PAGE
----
Dostoevsky's Travels

Dostoevsky’s Travels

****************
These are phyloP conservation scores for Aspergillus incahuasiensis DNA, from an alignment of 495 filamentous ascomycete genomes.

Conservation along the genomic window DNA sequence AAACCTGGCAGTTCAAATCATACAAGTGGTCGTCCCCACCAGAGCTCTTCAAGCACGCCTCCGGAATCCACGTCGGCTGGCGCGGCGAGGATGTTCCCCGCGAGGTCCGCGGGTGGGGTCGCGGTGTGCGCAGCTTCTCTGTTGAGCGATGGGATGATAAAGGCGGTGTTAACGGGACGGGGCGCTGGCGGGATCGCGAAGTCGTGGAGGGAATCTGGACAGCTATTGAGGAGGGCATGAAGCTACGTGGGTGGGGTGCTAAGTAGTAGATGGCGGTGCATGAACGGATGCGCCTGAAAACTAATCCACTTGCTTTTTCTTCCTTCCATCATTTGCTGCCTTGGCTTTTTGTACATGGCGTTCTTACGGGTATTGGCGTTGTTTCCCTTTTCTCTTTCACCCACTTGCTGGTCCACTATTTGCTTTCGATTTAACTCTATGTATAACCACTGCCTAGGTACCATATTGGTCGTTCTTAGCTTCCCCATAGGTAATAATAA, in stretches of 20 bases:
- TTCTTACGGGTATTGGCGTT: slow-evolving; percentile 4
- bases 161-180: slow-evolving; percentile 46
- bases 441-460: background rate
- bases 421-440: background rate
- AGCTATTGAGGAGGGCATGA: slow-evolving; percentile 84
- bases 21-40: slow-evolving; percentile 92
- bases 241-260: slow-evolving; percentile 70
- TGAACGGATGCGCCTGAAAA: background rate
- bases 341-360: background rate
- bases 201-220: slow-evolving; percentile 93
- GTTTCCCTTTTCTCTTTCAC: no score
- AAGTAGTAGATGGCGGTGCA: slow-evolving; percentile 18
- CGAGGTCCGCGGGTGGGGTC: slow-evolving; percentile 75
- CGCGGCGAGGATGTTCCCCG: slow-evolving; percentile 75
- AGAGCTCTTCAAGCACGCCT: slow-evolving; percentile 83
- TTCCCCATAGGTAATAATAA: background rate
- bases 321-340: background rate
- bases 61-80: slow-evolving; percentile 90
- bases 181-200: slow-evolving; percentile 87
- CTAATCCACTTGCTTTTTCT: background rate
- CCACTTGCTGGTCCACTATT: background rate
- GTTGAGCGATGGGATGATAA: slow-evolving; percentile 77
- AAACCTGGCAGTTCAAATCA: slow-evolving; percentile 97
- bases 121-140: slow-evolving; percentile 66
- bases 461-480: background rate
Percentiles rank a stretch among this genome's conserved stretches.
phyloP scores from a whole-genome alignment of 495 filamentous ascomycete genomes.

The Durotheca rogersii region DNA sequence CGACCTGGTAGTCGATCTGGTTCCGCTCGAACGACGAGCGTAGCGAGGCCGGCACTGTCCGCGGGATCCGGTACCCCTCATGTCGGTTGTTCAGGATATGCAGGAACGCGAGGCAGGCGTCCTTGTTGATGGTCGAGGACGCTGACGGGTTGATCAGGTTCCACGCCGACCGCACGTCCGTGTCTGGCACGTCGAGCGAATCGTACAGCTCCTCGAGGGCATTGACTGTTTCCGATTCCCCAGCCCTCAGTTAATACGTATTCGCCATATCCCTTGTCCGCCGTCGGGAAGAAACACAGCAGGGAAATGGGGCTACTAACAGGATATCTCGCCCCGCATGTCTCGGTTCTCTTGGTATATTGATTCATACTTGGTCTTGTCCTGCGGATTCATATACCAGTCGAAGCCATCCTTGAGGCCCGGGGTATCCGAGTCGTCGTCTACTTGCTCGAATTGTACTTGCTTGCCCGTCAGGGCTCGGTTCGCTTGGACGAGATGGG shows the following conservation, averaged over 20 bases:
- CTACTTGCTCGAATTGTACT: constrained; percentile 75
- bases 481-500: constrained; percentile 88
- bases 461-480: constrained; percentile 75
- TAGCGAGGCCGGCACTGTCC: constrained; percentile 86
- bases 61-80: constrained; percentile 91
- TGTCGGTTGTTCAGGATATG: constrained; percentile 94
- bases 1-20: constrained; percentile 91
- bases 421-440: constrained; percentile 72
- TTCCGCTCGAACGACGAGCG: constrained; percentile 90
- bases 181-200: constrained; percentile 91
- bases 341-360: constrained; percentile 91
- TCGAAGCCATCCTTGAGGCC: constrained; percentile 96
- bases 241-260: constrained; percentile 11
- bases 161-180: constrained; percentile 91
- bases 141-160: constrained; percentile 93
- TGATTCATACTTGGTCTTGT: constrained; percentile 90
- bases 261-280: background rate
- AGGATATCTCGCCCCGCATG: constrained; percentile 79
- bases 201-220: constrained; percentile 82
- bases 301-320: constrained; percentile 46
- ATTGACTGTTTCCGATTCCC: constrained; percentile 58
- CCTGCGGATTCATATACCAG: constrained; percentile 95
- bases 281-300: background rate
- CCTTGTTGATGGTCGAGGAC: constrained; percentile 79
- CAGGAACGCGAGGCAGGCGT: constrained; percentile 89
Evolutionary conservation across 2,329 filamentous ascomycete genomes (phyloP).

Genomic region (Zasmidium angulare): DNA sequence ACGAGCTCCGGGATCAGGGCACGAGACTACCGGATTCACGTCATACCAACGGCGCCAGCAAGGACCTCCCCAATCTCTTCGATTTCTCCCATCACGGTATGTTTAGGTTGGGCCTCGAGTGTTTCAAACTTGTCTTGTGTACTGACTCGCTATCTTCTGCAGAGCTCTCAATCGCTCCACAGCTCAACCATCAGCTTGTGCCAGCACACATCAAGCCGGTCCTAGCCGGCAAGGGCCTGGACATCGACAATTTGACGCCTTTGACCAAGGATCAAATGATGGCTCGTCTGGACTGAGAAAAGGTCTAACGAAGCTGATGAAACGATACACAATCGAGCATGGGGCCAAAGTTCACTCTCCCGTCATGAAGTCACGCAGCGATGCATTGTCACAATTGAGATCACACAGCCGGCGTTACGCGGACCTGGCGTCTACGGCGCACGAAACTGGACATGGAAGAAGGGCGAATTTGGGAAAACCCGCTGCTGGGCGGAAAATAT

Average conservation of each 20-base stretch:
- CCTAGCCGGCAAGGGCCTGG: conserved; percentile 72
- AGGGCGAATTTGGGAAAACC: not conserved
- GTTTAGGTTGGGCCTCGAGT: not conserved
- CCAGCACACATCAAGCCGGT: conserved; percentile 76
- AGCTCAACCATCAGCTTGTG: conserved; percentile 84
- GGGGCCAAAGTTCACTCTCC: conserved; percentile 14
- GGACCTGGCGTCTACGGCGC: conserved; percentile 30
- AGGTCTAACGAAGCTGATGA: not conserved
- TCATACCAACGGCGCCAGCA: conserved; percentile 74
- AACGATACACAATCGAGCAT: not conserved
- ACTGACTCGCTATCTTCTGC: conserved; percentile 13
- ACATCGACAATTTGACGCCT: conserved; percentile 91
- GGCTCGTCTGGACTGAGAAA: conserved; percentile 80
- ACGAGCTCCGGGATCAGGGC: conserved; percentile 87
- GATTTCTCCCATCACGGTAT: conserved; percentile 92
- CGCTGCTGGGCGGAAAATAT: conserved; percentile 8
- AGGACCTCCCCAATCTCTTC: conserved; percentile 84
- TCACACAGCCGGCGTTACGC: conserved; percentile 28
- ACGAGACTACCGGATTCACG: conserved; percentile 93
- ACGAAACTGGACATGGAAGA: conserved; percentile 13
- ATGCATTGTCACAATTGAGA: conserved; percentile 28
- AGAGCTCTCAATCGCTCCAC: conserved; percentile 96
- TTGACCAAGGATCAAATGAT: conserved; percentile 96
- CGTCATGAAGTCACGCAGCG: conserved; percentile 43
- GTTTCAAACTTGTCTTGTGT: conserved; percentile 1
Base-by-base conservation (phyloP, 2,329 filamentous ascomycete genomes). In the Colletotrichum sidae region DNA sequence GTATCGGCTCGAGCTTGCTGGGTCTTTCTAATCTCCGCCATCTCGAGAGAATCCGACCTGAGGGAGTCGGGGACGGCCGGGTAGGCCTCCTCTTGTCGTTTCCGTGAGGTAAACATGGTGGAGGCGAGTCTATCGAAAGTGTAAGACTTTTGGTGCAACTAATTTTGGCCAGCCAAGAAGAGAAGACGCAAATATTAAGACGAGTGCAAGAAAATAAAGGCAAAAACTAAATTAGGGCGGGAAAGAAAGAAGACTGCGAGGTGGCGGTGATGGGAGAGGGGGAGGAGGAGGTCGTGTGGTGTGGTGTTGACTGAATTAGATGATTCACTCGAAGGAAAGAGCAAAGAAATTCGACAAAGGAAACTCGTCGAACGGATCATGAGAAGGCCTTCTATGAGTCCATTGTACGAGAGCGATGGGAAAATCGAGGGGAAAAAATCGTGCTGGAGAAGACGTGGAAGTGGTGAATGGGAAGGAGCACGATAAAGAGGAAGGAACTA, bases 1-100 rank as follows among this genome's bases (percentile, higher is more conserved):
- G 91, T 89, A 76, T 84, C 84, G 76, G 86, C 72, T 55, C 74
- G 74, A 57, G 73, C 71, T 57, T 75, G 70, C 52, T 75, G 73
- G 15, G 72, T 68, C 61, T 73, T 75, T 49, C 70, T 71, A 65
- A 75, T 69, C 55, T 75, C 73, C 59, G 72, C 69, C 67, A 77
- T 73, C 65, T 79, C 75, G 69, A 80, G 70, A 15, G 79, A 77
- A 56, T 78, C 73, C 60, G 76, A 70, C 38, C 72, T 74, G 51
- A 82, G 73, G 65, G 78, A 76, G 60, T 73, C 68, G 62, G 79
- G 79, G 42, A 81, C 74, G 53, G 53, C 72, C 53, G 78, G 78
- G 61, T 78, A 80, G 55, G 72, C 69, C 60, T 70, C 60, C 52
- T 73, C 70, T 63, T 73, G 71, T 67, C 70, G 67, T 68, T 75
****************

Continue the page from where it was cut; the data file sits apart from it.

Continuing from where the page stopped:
A more contemporary cinematic corollary to Carrère’s late writings can be found in an early work by Pawel Pawlikowski, who readers of Limonov will know is an old friend of Carrère’s and who was also in attendance at L’immagine—the two participated in an onstage conversation aptly tilted “Fictionalizing Reality.” Pawlikowski’s Academy Award winner Ida was guaranteed to fill Locarno’s Teatro Kursaal, but the screening that struck me as more cogent was his mischievous, funny, and inventive 1991 mid-length Dostoevsky’s Travels, in which Dimitri Dostoevsky—the Russian author’s trolley driver great-grandson—is whisked across sundry Western European capitals to speak at the comically stuffy gatherings of the Dostoevsky Society. Reminiscent of certain stories by Bruce Chatwin and made for the BBC’s Bookmark series, Pawlikowski’s 52-minute work is an enigmatic hybrid of documentary coverage and obviously staged reenactments, following Dostoevsky on his journey—his first beyond the frontiers of the USSR—and relaying through voiceover his inner thoughts. These thoughts are almost entirely given over to the pursuit of purchasing a Mercedes and bringing it back to Russia to show off to his compatriots, who are all stuck driving dreary, rundown Ladas. Not unlike My Life as a Russian Novel or Limonov, Dostoevsky’s Travels is a playful consideration of how the burden of history renders the present into something akin to black comedy.